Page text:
The goal of making the city cleaner and greener is admirable, but the methods used to accomplish it are dubious and have sparked concerns among Srinagar residents. These concerns are real and need to be addressed because the decision was likely made without considering the relevant facts, which are essential for the initiative to succeed and meet its stated goals. The deployment of Hooper Vehicles that shout on loudspeakers at decibel levels high enough to permanently harm a person’s ears and the order given by the Commissioner, SMC, for citizens to dispose of their rubbish in the early morning hours are not only insensitive but also unnecessary.
The SMC has absolutely failed to recognise that waste collection vans cannot travel through the congested and densely inhabited parts of Srinagar, which makes it obvious that such an order will only make life miserable for everyone, especially patients. From the location of its Achan Dumping Site, which has already made the lives of over half of the city’s residents miserable, its failure is abundantly evident. There are now very few takers for the SMC’s proposal to work on the project for the removal of legacy garbage as well as biomining and bioremediation of current waste at Achan because the failure is clear.
The city of Srinagar has already been turned into a concrete jungle as part of the Srinagar Smart City Project, and the decision to remove dumpsters from the city raises concerns about the viability of garbage management in such a city, particularly the collection and means of collection. To attain a cleaner environment, waste segregation and proper doorstep collection are essential steps. However, this cannot be done at the expense of the inhabitants’ comfort and well-being, which has been completely disregarded as a result of the order given by the SMC’s “Badshah Salamat”.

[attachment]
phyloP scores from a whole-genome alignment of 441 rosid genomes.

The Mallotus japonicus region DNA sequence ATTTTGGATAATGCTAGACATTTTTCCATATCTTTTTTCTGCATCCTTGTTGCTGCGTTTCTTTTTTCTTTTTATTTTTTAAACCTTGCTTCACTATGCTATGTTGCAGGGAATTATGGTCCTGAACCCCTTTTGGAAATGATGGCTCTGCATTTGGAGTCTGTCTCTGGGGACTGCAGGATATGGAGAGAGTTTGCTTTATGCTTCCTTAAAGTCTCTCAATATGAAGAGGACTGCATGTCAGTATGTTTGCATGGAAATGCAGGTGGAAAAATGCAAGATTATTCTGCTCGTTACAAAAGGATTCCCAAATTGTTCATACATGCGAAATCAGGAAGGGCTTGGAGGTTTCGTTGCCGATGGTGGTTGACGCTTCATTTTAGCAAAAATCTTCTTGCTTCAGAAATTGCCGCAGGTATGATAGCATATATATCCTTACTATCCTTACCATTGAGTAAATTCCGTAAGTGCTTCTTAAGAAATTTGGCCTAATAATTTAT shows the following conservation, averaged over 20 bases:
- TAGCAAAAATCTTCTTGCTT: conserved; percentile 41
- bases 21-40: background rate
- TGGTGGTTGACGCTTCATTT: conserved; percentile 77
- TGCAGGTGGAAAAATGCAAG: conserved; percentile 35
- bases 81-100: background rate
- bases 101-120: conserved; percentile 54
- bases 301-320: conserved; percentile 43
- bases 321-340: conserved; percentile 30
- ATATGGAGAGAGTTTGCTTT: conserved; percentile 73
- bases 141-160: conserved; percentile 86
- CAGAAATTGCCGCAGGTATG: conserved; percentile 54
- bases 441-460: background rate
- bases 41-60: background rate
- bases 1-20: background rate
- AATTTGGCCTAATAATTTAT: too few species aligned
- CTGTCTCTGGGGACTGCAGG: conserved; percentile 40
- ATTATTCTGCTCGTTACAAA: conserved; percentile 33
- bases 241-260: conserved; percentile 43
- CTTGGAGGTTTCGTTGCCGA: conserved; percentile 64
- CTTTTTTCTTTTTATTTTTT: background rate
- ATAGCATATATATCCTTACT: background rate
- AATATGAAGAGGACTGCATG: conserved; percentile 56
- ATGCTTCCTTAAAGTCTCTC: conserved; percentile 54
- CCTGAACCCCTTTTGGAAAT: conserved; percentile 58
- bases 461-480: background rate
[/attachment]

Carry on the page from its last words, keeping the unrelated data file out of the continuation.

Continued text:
There is a critical need to first address citizen concerns and implement a workable waste collection system that does not inconvenience the populace, while also taking into account the particular difficulties of a densely populated city like Srinagar and coming up with sustainable solutions. The move lacks the active participation and cooperation of the citizens. Mr Commissioner has to understand that it is unfair to compare Srinagar with developed cities in the UK and the USA. Since Srinagar is a special city with its own set of problems, it needs a specialised answer that is catered to its requirements. Making Srinagar a smart and sustainable city requires careful consideration of its residents’ demands, not random diktats.
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